Rahu M, Kolts I, Põldoja E, et al. Rotator cuff tendon connections with the rotator cable. Knee Surg Sports Traumatol Arthrosc. 2017;25:2047–50.
Veen EJ, Koorevaar CT, Diercks RL. Using the long head of biceps tendon autograft as an anatomical reconstruction of the rotator cable: an arthroscopic technique for patients with massive rotator cuff tears. Arthrosc Tech. 2018:e699–703.
Patte D. Classification of rotator cuff lesions. Clin Orthop Relat Res. 1990;254:81–6.
Lippitt SB, Harryman DT, Matsen FA. The shoulder: a balance of mobility and stability. Rosemont: American Academy of Orthopaedic Surgeons; 1993. p. p545–59.
Kirkley A, Alvarez C, Griffin S. The development and evaluation of a disease-specific quality-of-life questionnaire for disorders of the rotator cuff: the Western Ontario Rotator Cuff Index. Clin J Sport Med. 2003;13(2):84–92.
Price DD, McGrath PA, Rafii A, et al. The validation of visual analogue scales as ratio scale measures for chronic and experimental pain. Pain. 1983;17(1):45–56.
Fuchs B, Weishaupt D, Zanetti M, Hodler J, Gerber C. Fatty degeneration of the muscles of the rotator cuff: assessment by computed tomography versus magnetic resonance imaging. J Shoulder Elb Surg. 1999;8(6):599–605.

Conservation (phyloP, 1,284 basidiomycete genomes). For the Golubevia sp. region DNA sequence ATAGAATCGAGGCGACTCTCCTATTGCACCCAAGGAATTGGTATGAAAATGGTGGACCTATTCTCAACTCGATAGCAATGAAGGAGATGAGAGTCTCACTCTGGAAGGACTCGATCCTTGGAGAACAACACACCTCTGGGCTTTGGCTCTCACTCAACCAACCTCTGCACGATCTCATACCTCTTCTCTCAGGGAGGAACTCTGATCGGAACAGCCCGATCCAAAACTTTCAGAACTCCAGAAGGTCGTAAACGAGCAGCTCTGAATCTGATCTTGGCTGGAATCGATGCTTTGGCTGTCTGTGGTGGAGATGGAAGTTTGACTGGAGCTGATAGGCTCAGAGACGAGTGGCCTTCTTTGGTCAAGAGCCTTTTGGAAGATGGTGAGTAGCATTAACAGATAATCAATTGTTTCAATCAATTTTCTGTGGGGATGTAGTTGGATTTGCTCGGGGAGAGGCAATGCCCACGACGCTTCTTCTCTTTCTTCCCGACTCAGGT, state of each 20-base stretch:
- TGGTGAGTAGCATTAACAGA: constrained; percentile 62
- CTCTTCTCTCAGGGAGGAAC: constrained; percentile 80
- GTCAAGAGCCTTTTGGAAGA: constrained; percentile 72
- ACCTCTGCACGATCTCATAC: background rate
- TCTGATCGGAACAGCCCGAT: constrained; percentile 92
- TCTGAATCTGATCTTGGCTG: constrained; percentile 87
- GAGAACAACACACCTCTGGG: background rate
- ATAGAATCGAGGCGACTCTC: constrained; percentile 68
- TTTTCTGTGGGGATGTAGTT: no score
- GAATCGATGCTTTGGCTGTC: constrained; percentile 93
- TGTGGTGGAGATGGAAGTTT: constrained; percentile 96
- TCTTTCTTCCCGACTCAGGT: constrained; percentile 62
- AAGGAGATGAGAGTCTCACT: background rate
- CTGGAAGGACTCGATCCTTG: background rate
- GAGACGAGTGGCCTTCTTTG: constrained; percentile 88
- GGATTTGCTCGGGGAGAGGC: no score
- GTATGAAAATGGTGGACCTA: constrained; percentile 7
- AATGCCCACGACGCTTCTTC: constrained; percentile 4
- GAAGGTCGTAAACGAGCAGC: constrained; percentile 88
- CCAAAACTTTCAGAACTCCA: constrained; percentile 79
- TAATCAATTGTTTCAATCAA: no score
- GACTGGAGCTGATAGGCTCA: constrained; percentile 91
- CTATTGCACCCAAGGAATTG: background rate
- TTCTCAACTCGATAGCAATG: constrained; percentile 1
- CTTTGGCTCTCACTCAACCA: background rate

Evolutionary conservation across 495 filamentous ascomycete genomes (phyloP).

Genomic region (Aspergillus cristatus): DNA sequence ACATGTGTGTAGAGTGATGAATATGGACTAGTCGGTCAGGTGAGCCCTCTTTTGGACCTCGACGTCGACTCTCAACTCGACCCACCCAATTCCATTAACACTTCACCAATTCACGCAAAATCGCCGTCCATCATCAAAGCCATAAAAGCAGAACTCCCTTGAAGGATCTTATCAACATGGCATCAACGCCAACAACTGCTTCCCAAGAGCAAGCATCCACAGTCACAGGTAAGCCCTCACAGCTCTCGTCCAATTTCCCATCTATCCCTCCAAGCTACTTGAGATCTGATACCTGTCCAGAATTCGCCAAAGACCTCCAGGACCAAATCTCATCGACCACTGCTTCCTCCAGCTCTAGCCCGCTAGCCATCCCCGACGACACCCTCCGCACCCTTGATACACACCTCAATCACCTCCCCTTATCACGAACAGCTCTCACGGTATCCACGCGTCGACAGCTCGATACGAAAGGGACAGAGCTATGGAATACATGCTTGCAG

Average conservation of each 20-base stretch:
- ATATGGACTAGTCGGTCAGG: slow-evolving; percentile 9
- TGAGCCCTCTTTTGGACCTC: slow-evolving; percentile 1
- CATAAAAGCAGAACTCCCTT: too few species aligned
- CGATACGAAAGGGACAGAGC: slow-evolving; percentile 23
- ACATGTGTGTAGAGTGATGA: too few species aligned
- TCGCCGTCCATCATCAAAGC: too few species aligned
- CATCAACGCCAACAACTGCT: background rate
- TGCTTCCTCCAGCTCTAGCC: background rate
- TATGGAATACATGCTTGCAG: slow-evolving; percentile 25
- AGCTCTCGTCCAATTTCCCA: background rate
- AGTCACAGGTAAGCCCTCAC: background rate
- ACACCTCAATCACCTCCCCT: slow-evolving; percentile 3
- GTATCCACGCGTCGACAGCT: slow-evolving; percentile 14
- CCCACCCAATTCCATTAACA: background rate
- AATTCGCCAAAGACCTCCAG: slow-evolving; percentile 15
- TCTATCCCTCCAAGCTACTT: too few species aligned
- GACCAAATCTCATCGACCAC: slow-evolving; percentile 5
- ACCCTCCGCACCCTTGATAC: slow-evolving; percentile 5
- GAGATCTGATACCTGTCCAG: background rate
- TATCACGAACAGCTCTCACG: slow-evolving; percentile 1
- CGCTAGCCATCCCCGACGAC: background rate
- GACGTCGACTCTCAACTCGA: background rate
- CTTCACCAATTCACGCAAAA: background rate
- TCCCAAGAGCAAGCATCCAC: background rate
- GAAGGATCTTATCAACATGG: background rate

Kukkonen J, Kauko T, Vahlberg T, et al. Investigating minimal clinically important difference for constant score in patients undergoing rotator cuff surgery. J Shoulder Elbow Surg. 2013;22:1650–5.
Gagnier JJ, Robbins C, Bedi A, et al. Establishing minimally important differences for the American Shoulder and Elbow Surgeons score and the Western Ontario Rotator Cuff Index in patients with full-thickness rotator cuff tears. J Shoulder Elbow Surg. 2018;27:e166.
Burkhart SS. Reconciling the paradox of rotator cuff repair versus debridement: a unified biomechanical rationale for the treatment of rotator cuff tears. Arthroscopy. 1994;10(1):4–19.
Kukkonen J, Joukainen A, Lehtinen J, et al. Treatment of non-traumatic rotator cuff tears: a randomised controlled trial with one-year clinical results. Bone Joint J. 2014;97:1729–37.
McElvany MD, McGoldrick E, Gee AO, et al. Rotator cuff repair: published evidence on factors associated with repair integrity and clinical outcome. Am J Sports Med. 2015;43:491–500.
Gladstone JN, Bishop JY, Lo IK, et al. Fatty infiltration and atrophy of the rotator cuff do not improve after rotator cuff repair and correlate with poor functional outcome. Am J Sports Med. 2007;35:719–28.
Mazzocca AD, McCarthy MBR, Ledgard FA, et al. Histomorphologic changes of the long head of the biceps tendon in common shoulder pathologies. Arthroscopy. 2013;29:972–81.
Cho NS, Yi JW, Rhee YG. Arthroscopic biceps augmentation for avoiding undue tension in repair of massive rotator cuff tears. Arthroscopy. 2009;25(2):183–91.